Of Printing, Pork and Pasta – Gettin’ My 52 On in Camp Washington

This is the twelfth in a series about walking Cincinnati’s 52 neighborhoods to discover what makes each relevant to me.

Like any Italian worth her semolina, I first encountered Camp Washington through the Sacred Heart Ravioli Dinners held on Palm Sundays and again each October. Back then, my sister, Laura, and I, following a long Saturday night, stood in line to take in a dinner that was – almost – like Mom’s.

I next found Camp Washington through the famed chili parlor after returning from a concert, while Laura still lived in Clifton. The actual the artist’s name escapes me, but we rode in the back of a limo ride we had won, and instructed the driver to whisk us away to the closest chili stand.

Now, I used a similar logic to entice my husband out of bed and into another cold, near-rainy weekend.

In my laziness and busyness, I selected Camp Washington because of its proximity and we drove out and parked near Sacred Heart Church, where the raviolis have been rolled and served for over 100 years.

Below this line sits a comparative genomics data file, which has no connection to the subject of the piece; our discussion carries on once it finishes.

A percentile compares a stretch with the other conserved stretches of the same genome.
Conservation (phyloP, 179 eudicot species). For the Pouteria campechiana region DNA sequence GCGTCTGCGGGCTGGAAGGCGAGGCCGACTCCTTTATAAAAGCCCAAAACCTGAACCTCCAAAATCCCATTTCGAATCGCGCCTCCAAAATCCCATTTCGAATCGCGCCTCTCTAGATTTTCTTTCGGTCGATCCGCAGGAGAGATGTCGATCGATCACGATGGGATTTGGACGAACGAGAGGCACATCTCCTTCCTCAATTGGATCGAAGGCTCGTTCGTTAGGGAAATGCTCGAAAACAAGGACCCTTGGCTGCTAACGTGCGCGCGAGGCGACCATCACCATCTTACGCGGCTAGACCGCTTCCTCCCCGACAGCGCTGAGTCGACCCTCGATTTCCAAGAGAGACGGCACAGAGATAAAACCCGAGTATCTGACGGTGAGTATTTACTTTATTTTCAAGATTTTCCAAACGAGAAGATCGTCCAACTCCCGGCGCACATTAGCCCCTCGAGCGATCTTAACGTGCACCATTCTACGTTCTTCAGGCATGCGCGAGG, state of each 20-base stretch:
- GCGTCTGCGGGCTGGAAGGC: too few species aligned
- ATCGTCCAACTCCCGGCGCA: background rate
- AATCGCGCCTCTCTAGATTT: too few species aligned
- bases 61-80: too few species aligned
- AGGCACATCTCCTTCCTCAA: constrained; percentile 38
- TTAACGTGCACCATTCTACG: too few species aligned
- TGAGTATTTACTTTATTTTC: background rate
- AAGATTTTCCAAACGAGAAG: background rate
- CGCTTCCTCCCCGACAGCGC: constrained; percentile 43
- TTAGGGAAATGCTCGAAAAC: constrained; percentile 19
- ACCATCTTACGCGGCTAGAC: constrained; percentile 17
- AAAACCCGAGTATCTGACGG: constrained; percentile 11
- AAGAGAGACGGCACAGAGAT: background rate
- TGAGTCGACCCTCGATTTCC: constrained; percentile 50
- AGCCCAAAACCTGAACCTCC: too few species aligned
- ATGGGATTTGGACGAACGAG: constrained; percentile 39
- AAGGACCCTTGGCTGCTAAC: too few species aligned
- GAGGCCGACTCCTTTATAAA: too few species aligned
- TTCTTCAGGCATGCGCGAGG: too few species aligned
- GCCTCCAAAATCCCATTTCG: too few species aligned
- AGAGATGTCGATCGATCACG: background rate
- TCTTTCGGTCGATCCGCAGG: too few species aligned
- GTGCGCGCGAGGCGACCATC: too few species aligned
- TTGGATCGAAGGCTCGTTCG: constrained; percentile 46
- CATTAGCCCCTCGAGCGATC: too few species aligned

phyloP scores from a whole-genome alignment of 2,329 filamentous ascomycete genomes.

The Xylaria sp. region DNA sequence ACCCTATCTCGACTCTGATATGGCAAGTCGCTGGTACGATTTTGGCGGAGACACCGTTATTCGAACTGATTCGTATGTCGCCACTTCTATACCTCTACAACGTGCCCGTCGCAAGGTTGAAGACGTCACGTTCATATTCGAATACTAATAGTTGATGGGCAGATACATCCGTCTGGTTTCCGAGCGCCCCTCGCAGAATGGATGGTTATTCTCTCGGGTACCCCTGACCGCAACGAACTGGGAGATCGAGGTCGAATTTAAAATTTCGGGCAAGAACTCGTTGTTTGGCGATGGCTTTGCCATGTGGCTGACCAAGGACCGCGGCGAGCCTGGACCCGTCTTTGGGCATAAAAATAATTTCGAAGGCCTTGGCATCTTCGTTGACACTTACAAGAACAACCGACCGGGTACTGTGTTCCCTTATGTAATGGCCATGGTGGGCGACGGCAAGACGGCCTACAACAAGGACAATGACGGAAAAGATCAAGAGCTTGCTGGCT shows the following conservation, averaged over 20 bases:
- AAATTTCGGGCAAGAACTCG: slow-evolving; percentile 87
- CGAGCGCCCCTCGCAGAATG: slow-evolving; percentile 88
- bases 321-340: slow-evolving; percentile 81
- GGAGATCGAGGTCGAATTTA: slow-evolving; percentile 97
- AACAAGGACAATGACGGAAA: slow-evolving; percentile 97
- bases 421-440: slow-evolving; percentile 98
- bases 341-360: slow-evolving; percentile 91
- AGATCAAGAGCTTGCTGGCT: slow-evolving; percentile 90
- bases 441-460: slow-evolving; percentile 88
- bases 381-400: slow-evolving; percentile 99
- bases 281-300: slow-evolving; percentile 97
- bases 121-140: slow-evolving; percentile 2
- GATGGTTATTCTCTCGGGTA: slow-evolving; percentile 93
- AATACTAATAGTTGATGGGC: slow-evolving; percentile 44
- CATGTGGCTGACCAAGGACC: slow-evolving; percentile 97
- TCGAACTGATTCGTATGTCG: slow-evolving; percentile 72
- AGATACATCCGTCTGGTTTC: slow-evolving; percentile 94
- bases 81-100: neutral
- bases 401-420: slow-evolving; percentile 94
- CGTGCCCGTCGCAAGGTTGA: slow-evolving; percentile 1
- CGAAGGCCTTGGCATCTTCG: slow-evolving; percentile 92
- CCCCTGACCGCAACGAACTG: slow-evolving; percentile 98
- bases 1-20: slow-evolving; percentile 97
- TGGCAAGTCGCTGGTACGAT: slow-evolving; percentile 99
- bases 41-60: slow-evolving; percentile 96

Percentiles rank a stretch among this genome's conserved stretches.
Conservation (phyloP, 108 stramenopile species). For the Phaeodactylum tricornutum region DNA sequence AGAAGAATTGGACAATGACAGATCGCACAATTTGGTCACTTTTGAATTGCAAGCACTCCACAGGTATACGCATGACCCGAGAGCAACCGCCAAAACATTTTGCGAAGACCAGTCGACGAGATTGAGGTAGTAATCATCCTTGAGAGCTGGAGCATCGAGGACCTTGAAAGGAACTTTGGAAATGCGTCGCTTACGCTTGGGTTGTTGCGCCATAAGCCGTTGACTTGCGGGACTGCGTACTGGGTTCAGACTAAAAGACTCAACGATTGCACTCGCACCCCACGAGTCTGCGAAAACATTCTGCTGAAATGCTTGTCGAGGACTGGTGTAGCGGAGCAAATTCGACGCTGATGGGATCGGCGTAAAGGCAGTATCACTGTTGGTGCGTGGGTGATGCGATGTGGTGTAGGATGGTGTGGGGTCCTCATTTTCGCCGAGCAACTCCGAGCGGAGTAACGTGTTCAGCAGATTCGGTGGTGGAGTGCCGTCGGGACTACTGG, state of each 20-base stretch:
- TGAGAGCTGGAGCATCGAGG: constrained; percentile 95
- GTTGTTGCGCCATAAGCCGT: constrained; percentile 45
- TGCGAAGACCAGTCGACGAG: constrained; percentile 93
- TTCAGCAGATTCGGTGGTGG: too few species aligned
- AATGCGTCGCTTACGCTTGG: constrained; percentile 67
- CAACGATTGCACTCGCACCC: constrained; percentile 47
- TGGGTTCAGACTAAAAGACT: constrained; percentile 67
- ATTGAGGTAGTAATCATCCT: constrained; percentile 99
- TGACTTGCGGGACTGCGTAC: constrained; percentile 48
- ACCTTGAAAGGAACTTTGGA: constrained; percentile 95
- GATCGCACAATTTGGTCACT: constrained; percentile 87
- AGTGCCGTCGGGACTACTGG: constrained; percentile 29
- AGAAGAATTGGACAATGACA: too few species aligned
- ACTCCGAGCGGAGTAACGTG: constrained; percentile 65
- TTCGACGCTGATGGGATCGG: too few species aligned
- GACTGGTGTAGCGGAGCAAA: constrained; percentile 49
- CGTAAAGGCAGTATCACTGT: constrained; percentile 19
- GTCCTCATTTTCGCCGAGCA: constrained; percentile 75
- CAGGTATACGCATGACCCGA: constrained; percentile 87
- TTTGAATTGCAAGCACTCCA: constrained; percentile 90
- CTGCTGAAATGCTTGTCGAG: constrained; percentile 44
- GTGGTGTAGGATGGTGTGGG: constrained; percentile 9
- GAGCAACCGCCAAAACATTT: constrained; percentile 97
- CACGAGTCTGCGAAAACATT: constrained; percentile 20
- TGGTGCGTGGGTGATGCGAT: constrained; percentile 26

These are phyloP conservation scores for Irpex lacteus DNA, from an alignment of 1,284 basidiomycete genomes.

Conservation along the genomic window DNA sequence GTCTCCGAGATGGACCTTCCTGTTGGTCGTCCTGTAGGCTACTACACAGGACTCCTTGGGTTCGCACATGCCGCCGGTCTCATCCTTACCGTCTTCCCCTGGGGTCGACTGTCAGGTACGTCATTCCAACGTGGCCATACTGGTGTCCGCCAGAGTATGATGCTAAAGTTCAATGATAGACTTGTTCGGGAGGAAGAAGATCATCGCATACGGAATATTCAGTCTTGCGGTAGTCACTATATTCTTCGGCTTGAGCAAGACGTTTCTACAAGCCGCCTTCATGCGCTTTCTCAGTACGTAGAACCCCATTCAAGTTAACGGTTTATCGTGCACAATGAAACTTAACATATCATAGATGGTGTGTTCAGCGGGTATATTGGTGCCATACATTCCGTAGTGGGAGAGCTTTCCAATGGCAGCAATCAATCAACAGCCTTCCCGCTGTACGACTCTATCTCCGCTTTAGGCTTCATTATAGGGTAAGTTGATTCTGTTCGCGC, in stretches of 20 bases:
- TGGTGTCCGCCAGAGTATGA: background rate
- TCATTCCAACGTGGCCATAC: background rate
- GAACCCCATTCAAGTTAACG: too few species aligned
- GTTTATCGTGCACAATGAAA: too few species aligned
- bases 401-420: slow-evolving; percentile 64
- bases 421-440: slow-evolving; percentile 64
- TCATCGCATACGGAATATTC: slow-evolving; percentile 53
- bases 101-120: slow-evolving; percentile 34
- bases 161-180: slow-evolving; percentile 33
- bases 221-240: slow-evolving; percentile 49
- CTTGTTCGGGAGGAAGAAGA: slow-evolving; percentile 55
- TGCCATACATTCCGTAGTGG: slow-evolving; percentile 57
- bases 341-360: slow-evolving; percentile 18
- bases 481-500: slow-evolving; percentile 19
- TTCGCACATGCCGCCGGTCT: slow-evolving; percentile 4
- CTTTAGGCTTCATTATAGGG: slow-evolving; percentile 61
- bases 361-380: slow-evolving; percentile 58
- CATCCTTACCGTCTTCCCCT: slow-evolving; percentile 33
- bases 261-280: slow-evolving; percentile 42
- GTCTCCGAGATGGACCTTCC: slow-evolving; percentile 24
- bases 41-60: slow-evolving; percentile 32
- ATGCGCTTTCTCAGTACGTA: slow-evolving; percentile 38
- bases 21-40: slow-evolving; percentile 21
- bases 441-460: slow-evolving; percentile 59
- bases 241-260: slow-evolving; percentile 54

Winding through the back streets near the church, we strolled in awe at buildings that extended for blocks, imagining what manufacturing once looked like in the heart of this neighborhood.

As we turned towards Spring Grove Ave, we noticed several folks coming out of their worn down trailers parked in used car or scrap metal lots and firing up a cup of coffee and their minds for the day.

Once on Spring Grove, we walked parallel to the bike path that runs along Mill Creek towards Spring Grove cemetery. But what I saw on bike was not nearly as detailed and marvelous as what I noted on foot.

FullSizeRender-83Ideas and Ad ventures is a printing company housed in a garage. I shot the photo before knowing what was actually housed there because I just liked the name.

Next, we stumbled upon the John S. Swift Company Printers. Their motto was “Got to print? Get it swift.” The company was founded in St. Louis, and now based in Illinois. Camp Washington was one of its service locations.

After a few more snapshots, I finally put it together. Camp Washington was and is a hub for printing.

Before my next printing discovery, we strolled past the William Powell Company’s Union Brass Works whose claim was having made the first brass faucet in the west, “west” being the Ohio River in 1846. (On a return trip, we also read how Cincinnati manufactured the first glass over door, allowing consumers to ooh and ahhh while peering inside the oven).